So Much to Learn

My name is Tim, and I don’t know everything.

Isn’t that how it goes?  Admitting one’s problem so it’s possible to move on from it?  I don’t know for sure, after all: I just said I don’t know everything.

That said, in this case, I think I’m getting a clue. Just a clue, but it’s a start.

Okay, okay, okay…I used to think writing a haiku was easy.

Whew.

I wanted to write a few more paragraphs to build a bit of suspense and a touch of tension, but I had to just get it off my chest.  I couldn’t wait any longer.

I used to think writing haiku was easy.  I used to think haiku was the stuff of school poetry month in the early elementary grades.  I used to think 5-7-5…how hard can it be?  

I was wrong.  There’s a lot more to it, and I’m lovin’ it.

Before I go further, in my defense, it can be easy:

I’m just sitting here
looking at the cursor flash
wondering what’s next

The third line was the toughest of the three, but most of the difficulty came with deciding whether or not “wondering” had two syllables or three.  I deferred to Mirriam Webster and went with three, despite the fact that I usually say, “won-dring.”

Instead of “easy,” though, let’s go with “accessible.”  Because it is.  The example I just shared took me about a minute to write (“And it shows,” you whisper.) This morning my wife and I stood in the kitchen trying to come up with a haiku on the subject of rhyming with orange. We weren’t creating high art, but we were having fun. Poetry is supposed to be like that: fun!

Getting back to haiku, though: I still don’t know everything.  Not even close.  But over the past few weeks of National Poetry Month, I’ve read a lot of wonderful haiku, and I’ve learned a lot about the form.  I’ve even posted a few of my own, along with a few tankas, a skinny, a nonet or two, a haibun, and some free verse poetry. 

I’ll continue to learn, and I’ll continue to write.  To those of you who have served as mentors for my efforts, thank you!  


Thank you to the folks at Two Writing Teachers for hosting the Slice of Life Story Challenge! If you’ve not seen it, check it out at https://twowritingteachers.org


It doesn’t even have to be 5-7-5? Mind blown.  

16 thoughts on “So Much to Learn”

  1. What I love about haiku is that it can be as simple or as complex as you make it. I love learning more and more about how it works! Ruth, thereisnosuchthingasagodforsakentown.blogspot.com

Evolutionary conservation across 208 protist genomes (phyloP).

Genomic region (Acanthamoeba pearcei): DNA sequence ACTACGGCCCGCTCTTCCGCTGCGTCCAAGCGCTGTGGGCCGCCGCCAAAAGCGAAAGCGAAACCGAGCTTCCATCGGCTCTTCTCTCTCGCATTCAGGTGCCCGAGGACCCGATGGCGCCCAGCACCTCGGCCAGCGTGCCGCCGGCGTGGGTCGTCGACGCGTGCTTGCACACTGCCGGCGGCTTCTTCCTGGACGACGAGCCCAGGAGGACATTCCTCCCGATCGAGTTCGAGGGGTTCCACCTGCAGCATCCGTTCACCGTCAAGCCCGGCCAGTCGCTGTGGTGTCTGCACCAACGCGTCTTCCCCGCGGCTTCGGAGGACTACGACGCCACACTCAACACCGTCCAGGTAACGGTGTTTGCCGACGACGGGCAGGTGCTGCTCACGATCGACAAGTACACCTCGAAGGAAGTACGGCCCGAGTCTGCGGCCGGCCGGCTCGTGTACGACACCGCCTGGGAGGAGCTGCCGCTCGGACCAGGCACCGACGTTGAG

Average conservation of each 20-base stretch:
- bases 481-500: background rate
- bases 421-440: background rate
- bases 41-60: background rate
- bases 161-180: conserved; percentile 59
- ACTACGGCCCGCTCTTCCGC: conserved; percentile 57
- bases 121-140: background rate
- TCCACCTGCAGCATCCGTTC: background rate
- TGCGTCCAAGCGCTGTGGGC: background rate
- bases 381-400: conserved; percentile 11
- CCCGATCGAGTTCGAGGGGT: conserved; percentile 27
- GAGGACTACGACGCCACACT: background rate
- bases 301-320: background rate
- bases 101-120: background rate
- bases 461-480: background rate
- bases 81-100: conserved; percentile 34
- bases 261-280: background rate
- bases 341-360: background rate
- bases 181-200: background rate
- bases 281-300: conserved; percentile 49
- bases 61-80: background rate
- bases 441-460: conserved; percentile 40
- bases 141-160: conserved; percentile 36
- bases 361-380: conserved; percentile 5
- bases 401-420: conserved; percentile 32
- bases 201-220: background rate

Liked by 1 person

  2. Tim,
    Thanks for sharing! I’m with you and what you are learning about poetry. I am such a rookie. I used to write poems with my students–“easy” haikus, diamantes, cinquains. All the accessible forms for my students. Now over the past year I’ve been writing poetry with the Ethical ELA group, and my mind is blown almost daily! So many mentors there, and it is so fun to find that other forms and free verse can be accessible too, isn’t it? I went looking at some of your recent poems–nice. The one that struck me was the photo of the turkeys in the field. I loved the poem about the natural world staying in the shadows, except when they don’t–“casting all caution aside” Beautiful image and insight!

    Liked by 1 person

    1. Denise, thank you for your comments, and thank you for taking a look at my earlier poems from this month. As I’ve seen what other teachers are doing with poetry, I’m amazed and inspired–there is so much talent in these communities. I just read and commented on your carrot cake piece. It was a wonderful poem about a wonderful subject!

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  3. YES! Poetry is so much fun! I love that some forms, like haiku, make it accessible (perfect word!) by giving a structure that seems easy to fill in (and yet can hold very complex thoughts!), while others, like free verse, can seem daunting but also liberating! So glad you explored this month! Don’t stop when April’s over! 🙂

    Liked by 1 person